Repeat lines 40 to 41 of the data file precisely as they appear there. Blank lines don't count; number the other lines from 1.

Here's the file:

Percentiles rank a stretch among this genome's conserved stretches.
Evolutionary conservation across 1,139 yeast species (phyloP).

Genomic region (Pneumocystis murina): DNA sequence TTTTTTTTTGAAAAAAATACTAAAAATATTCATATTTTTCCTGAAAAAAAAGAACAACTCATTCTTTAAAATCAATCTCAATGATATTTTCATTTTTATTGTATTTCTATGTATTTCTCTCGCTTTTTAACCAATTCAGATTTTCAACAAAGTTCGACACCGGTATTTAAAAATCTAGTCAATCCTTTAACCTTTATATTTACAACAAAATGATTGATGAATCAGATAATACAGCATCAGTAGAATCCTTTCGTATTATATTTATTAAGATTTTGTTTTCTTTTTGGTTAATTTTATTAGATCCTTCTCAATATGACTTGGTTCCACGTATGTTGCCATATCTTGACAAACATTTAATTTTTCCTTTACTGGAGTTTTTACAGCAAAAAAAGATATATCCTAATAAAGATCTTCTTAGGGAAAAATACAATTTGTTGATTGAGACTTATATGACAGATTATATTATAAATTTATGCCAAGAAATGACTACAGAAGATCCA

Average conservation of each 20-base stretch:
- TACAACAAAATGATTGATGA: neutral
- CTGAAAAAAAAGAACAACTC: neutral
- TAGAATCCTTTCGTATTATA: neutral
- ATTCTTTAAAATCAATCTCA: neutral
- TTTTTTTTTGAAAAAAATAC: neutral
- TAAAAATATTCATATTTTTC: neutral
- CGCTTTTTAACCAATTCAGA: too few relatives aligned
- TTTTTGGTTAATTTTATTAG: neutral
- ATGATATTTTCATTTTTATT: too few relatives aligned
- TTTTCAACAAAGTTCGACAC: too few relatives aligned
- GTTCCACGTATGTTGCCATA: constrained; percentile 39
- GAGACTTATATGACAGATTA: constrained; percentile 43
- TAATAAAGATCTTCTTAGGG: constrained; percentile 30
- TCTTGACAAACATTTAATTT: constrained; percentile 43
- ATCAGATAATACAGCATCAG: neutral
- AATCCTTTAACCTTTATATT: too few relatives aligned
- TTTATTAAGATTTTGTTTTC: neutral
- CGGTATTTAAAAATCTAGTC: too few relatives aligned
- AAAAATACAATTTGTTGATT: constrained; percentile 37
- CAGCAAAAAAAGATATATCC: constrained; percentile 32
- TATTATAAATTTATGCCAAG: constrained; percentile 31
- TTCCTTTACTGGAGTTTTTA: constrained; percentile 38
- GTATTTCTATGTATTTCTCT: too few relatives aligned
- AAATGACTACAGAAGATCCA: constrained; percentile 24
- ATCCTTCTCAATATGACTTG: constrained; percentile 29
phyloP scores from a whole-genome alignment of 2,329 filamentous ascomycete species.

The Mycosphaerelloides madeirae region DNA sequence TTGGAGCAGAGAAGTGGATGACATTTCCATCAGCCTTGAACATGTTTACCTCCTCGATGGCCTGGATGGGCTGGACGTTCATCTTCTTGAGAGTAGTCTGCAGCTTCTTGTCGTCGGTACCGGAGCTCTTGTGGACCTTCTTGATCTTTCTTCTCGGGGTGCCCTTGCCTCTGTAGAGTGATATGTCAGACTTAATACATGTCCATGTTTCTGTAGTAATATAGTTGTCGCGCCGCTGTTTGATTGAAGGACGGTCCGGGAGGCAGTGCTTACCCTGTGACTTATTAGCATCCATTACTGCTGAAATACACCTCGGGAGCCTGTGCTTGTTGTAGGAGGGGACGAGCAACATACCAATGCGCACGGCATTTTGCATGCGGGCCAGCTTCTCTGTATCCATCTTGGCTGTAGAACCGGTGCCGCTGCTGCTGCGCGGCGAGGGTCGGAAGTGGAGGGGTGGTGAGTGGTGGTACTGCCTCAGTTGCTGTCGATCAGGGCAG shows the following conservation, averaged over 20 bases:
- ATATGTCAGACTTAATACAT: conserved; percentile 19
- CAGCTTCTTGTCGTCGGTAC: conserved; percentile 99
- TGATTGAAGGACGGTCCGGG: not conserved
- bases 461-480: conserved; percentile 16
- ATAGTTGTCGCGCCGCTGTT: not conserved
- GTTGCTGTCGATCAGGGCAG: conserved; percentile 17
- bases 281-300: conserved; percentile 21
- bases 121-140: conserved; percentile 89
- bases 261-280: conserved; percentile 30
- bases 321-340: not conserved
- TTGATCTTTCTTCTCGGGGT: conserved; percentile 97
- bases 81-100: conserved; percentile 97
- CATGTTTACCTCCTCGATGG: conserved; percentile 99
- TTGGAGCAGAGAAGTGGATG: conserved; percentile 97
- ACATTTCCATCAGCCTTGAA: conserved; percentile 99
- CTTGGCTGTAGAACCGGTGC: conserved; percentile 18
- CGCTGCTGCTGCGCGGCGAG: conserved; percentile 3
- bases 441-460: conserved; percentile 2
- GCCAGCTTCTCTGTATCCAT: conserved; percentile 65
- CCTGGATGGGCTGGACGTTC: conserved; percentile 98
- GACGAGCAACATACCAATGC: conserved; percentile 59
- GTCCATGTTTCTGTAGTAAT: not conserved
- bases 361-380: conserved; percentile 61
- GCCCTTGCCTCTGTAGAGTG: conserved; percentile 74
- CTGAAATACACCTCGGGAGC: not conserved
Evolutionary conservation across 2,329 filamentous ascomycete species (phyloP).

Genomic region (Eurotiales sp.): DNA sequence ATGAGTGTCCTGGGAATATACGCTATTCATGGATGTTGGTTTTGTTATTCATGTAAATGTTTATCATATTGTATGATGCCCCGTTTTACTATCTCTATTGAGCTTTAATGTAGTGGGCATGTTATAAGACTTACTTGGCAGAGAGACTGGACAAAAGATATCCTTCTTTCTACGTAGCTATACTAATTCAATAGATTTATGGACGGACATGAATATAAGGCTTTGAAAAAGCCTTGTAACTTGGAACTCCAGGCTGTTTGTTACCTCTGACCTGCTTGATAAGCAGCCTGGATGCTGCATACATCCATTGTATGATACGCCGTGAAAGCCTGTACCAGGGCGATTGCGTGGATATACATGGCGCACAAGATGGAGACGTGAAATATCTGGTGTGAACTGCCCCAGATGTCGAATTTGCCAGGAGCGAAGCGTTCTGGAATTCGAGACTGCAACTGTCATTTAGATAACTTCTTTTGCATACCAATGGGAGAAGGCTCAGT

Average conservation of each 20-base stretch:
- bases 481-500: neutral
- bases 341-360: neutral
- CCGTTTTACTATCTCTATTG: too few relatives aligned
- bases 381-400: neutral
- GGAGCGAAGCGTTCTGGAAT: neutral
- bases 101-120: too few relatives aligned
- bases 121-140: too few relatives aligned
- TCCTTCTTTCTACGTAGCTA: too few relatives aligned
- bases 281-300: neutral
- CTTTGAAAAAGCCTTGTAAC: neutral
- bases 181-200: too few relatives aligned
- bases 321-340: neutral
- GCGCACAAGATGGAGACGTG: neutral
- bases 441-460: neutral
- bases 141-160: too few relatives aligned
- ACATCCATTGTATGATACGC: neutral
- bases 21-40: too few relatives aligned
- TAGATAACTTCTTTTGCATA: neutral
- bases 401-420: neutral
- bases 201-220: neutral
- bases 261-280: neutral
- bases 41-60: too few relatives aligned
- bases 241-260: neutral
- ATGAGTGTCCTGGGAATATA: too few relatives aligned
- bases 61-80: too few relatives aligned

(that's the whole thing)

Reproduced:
- bases 261-280: conserved; percentile 30
- bases 321-340: not conserved